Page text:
The Flea Life Cycle

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The Flea Life Cycle

Fleas are common in our area, especially this time of year. It's important to understand their life cycle if you're trying to prevent them, and especially if you find yourself trying to treat them. The common flea, Ctenocephalides felis, is actually a cat flea, but it is this flea that we find on our cats and dogs. The flea is an obligate parasite which means once she has found a host (someone she will feed from) she will not leave. And once she eats, she'll immediately begin laying eggs.

The adult female flea can lay up to 50 eggs a day, and over 2,000 fleas in her lifetime! The eggs fall off of the pet & onto the carpet, the pet's bedding, and anywhere else the pet spends time. These eggs make up about 50% of the flea population (the adult fleas make up about 5% of the population). The other 2 stages, the larvae & pupae, make up the remaining 45%.

In 1-10 days the eggs hatch as larvae. The larval phase, representing 35% of the population, lasts for 5-12 days.

Eventually the larvae produce a silky cocoon in which they pupate. This pupal state is extremely tough making it almost indestructible. The adult flea within the pupal shell can remain here for up to 12 months though it usually hatches out in 2-4 weeks. Environmental stimuli like heat, vibration and carbon dioxide (emitted from pets and/or humans) tell the flea when it's time to hatch. Once the flea hatches from this pupa, it jumps onto a warm blooded mammal & feeds, allowing it to start the life cycle all over again.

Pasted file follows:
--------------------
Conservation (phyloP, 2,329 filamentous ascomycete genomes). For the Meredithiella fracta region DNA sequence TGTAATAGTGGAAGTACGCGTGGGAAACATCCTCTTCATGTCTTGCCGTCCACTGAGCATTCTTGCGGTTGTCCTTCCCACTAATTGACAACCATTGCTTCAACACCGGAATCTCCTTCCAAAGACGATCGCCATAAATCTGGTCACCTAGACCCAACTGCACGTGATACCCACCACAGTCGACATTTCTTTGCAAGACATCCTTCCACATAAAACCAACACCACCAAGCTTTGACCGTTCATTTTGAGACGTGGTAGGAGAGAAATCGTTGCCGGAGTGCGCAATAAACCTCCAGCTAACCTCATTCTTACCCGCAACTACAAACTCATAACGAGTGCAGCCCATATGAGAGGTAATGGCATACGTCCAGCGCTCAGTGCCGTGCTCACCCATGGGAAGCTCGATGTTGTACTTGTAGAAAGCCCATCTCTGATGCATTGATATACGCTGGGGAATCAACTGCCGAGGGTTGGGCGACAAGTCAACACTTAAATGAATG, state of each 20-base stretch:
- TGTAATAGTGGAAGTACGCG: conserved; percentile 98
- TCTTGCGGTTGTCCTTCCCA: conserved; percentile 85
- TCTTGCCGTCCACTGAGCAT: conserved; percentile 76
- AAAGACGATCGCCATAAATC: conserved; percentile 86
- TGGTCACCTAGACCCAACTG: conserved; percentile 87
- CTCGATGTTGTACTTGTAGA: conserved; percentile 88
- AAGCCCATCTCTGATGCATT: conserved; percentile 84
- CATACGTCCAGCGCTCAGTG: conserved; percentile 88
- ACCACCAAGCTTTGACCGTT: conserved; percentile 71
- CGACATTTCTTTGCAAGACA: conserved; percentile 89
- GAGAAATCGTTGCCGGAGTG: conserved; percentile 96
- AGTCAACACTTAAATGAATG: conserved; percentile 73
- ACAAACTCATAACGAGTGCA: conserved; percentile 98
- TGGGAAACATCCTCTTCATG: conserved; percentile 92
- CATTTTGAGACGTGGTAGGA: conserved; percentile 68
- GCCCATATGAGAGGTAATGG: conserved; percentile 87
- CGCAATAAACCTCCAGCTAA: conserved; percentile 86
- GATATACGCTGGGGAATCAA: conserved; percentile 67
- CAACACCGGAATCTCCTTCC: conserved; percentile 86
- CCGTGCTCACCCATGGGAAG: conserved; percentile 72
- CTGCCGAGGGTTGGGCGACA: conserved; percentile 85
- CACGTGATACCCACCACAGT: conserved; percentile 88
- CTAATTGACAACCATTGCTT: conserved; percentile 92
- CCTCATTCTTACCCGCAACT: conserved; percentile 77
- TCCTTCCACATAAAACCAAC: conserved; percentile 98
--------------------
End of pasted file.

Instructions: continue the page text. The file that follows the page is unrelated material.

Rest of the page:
If you're trying to treat for fleas it is important to treat ALL pets in the household - not just the dogs. Remember, when the eggs that have been dropped off into the environment hatch, the young fleas will jump on any of your pets - even the cats, not just the dogs. It's also important to treat consistently with a product that will kill the adult fleas for a minimum of 3 months as this is how long it will take to work thru the flea life cycle. And, don't forget about treating the environment. Wash bedding, vacuum floors, etc. to rid the environment of as many eggs as possible otherwise they will ultimately hatch out into adults and quite possibly lay more eggs!

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